Vivitar 100 develop chart

Film Photography & Darkroom discussion

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phnm
Posts: 3
Joined: Sat Aug 29, 2009 6:42 pm

Vivitar 100 develop chart

Postby phnm » Sat Aug 29, 2009 6:47 pm

I recently bought a 35mm vivitar camera kit that came with a roll of film, but no chart.

since the developing times are not listed on the chart at school, my teacher advised me to look on the internet for it... but so far, no results...

Anyone has the specific steps for developing a vivitar ISO 100 film?

thanks.


foolscape
Posts: 181
Joined: Sat Dec 10, 2005 11:01 am
Location: Portland, Oregon
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Re: Vivitar 100 develop chart

Postby foolscape » Sun Aug 30, 2009 6:47 am

I've never heard of Vivitar film. I'd look on the package for where the film was made, and that may tell you about processing. For instance: If it was made in Great Britain, it is Ilford Delta 100; if it was made in The USA, it is Kodak Tmax 100; if it was made in the Czech Republic, it is Foma 100; if it was made in Germany, it is Agfa APX 100. These are guesses, but they may get you a starting point. It may be important to also see if there is an expiration date. That could help in the determaination as well. Once you have the film figured out, check the Massive Development Chart on this site.

--Gary

phnm
Posts: 3
Joined: Sat Aug 29, 2009 6:42 pm

Re: Vivitar 100 develop chart

Postby phnm » Sun Aug 30, 2009 11:16 pm

Thank you. I'll look into that... it was just a roll of film that came with the camera kit (camera, flash, uv filter, carrying bag, etc) that says vivitar ISO 100 on the tag. I'm guessing it was made in the US.

foolscape
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Location: Portland, Oregon
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Re: Vivitar 100 develop chart

Postby foolscape » Wed Sep 02, 2009 10:46 am

Perhaps, but Vivitar is made in Japan (I think), and if the film was made there, it could be Fuji Neopan Acros 100.

--Gary

phnm
Posts: 3
Joined: Sat Aug 29, 2009 6:42 pm

Re: Vivitar 100 develop chart

Postby phnm » Mon Sep 07, 2009 7:24 pm

Well, I was doing some research on the DX codes and i compared my roll of film with an Ilford 400 roll, which has the bar and CAS codes, brand name and exposures displayed. It turns out the vivitar one only has the CAS code that states that it is a 100 speed film with 36 exposures. There is no barcode printed. In fact, if I were to take off the sticker-label from vivitar, all I'll have is a black cartridge except for the CAS code. And yes, vivitar gets its parts from japan, so it is most likely that you are right. It might be fujifilm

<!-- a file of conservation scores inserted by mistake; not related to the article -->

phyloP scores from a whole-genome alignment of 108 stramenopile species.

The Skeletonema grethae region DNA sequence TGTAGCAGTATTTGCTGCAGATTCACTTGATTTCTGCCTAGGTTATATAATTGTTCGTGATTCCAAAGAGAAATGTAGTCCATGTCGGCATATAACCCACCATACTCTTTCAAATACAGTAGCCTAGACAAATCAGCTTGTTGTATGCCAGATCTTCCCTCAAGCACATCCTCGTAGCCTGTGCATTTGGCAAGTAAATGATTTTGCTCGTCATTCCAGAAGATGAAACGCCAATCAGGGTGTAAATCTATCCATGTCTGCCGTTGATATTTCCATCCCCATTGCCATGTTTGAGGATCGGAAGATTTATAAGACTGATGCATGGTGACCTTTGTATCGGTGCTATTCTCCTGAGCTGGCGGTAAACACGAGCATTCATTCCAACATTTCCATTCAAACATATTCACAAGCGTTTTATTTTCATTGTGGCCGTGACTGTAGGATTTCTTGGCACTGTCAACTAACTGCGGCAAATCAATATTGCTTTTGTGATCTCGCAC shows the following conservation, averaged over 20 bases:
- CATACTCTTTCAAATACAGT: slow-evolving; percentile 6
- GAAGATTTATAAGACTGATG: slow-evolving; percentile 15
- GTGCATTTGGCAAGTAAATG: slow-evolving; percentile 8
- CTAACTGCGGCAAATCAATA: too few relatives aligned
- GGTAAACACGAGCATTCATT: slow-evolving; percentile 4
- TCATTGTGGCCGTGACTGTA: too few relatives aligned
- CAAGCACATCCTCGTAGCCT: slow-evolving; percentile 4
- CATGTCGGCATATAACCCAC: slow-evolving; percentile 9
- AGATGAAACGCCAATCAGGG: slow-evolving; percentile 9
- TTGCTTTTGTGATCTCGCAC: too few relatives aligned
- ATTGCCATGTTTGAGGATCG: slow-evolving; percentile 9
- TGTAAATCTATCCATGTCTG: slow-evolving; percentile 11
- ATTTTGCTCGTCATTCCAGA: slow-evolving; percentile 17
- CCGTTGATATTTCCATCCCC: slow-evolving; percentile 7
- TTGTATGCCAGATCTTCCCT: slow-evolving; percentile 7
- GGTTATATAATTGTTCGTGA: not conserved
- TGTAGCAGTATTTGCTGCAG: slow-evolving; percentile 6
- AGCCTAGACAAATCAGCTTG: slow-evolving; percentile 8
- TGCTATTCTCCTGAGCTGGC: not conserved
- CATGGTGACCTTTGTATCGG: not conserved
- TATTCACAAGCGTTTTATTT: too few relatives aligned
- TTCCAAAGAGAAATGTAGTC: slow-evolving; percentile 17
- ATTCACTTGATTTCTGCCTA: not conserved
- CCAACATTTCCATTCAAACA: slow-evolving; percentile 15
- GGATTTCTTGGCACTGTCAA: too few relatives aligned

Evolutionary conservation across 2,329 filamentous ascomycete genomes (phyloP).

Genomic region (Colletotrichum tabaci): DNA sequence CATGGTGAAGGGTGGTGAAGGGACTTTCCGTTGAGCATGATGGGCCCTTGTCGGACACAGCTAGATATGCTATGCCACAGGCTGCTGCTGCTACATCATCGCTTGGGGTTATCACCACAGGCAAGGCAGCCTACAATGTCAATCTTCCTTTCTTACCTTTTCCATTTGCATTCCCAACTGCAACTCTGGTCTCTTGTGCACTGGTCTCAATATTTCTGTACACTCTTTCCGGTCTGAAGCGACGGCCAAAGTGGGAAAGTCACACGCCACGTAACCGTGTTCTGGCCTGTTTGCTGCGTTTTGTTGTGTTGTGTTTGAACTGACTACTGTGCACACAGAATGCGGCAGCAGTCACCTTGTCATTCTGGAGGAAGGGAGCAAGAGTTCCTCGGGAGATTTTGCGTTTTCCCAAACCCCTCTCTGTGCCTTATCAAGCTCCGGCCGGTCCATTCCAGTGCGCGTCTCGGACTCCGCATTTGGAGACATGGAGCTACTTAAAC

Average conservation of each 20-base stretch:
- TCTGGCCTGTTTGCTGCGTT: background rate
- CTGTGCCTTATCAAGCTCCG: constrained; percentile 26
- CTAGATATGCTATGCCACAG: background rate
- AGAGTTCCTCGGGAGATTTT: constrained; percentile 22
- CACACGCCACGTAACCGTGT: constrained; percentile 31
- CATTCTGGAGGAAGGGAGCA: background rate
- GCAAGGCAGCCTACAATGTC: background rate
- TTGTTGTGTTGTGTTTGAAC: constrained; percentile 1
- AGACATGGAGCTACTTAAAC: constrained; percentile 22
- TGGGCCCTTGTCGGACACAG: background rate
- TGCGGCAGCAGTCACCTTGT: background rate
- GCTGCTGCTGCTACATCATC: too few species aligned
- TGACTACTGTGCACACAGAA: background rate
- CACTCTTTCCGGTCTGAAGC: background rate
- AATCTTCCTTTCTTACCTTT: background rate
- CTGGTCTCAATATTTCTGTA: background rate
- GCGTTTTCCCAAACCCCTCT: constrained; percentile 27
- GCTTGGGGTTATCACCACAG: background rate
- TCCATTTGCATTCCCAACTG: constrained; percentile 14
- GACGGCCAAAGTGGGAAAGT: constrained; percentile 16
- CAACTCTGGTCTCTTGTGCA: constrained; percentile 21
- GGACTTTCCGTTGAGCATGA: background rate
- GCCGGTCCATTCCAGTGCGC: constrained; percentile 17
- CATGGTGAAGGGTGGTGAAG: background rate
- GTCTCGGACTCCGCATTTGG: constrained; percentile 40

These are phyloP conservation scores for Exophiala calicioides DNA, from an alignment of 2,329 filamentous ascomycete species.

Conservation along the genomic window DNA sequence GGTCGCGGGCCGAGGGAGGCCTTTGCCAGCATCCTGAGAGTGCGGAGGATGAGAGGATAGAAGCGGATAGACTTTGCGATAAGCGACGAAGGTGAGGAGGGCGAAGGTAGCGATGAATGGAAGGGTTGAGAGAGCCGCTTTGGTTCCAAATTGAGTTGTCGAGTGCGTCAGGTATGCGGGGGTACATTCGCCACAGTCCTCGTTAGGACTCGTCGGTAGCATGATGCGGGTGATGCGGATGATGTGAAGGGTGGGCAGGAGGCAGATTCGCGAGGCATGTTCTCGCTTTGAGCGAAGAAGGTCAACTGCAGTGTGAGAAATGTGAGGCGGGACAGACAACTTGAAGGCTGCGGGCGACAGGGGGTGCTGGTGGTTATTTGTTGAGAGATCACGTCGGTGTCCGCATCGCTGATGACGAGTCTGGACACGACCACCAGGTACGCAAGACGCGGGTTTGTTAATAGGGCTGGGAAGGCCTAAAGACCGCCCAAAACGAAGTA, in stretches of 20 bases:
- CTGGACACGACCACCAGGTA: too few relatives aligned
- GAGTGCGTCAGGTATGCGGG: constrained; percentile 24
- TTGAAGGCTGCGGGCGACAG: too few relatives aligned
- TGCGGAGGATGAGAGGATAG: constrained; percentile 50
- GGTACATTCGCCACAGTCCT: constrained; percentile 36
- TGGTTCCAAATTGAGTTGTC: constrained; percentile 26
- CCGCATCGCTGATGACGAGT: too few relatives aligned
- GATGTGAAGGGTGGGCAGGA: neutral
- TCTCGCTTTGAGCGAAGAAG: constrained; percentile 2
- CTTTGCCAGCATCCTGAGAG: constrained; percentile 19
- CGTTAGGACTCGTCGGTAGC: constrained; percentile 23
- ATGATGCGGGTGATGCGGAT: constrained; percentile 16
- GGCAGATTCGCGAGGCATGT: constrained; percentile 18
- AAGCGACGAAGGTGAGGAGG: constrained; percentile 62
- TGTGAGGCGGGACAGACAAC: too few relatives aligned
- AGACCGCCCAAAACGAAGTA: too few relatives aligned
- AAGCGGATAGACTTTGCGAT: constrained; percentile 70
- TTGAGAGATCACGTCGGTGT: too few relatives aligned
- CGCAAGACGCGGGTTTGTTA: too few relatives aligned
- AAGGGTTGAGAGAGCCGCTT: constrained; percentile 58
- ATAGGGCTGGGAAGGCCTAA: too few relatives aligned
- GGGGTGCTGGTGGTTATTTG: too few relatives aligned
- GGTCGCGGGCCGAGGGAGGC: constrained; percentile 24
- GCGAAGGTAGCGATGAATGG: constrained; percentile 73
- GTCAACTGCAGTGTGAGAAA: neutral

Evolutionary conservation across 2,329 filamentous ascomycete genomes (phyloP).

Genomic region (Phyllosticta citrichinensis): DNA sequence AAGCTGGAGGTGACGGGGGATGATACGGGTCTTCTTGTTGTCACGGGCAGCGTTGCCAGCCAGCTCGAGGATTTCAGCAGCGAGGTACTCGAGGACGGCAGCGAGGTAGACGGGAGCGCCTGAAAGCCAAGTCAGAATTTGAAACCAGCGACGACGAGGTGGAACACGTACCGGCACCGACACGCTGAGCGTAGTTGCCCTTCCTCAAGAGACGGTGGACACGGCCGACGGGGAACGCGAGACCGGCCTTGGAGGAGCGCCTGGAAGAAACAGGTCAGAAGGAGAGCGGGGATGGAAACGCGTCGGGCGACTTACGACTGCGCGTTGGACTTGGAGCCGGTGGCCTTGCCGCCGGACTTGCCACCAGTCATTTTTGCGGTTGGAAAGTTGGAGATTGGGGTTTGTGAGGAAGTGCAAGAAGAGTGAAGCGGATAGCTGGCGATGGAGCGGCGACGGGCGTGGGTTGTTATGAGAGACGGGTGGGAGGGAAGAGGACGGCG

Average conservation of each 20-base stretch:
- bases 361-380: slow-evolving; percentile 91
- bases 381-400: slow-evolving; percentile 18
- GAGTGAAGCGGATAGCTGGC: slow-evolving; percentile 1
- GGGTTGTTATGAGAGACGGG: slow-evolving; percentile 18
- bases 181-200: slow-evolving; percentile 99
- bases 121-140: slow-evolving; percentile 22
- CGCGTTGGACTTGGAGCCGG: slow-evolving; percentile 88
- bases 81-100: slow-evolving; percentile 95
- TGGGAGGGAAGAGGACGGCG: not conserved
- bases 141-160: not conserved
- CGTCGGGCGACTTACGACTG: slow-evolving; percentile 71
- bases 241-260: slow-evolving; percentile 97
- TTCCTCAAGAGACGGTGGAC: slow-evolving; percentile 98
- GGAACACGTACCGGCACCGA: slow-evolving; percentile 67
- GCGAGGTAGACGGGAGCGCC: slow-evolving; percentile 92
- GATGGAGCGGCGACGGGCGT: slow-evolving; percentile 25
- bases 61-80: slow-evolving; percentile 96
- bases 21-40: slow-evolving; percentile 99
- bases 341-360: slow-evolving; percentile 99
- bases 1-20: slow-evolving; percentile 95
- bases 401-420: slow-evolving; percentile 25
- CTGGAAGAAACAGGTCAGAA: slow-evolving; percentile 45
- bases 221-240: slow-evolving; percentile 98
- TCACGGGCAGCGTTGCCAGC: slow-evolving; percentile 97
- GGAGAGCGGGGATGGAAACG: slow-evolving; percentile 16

So, thatnk you.

mrred
Posts: 4
Joined: Sat Sep 12, 2009 12:57 am

Re: Vivitar 100 develop chart

Postby mrred » Sat Sep 12, 2009 9:08 am

Hasn't Vivitar been bought out by an American company? I believe that is what has happened with the new productions of Vivitar lens.

msawdey
Posts: 1
Joined: Sun Nov 29, 2009 6:13 pm

Re: Vivitar 100 develop time

Postby msawdey » Sun Nov 29, 2009 6:20 pm

Hello--

I, too, got those free rolls of film with Vivitar cameras (I buy several a year to add to the loan bank for my photo classes). I just developed a roll of the 100 ISO Vivitar film for 9 minutes at 70 F in D-76 diluted 1:1. It came out fine, perhaps a little thin. Probably next time I'll try 9.5 minutes.

Also, I note that this film comes in a RELOADABLE cassette! Just press the protruding reel end down firmly on a hard surface and the other end will pop off without prying, so the cartridge can be reused. I keep a few reloadable cartridges on hand for my classes, in case someone "accidentally" rewinds the unexposed film into the cassette and we don't have any luck getting it back out with the end-retriever tool--I then pry open the cartridge and transfer the film to one of the reloadable ones and the day is saved (for the student).

Jase1977
Posts: 1
Joined: Sat Feb 25, 2012 2:50 pm

Re: Vivitar 100 develop chart

Postby Jase1977 » Sat Feb 25, 2012 2:57 pm

foolscape wrote:Perhaps, but Vivitar is made in Japan (I think), and if the film was made there, it could be Fuji Neopan Acros 100.

--Gary
I found some information on vivitar history on this website: http://www.vivitarcamera.org which shows that they had their lenses made from Kino Precision who is in Japan. But I don't think they actually produce any of their own cameras, they have other manufacturers produce it.


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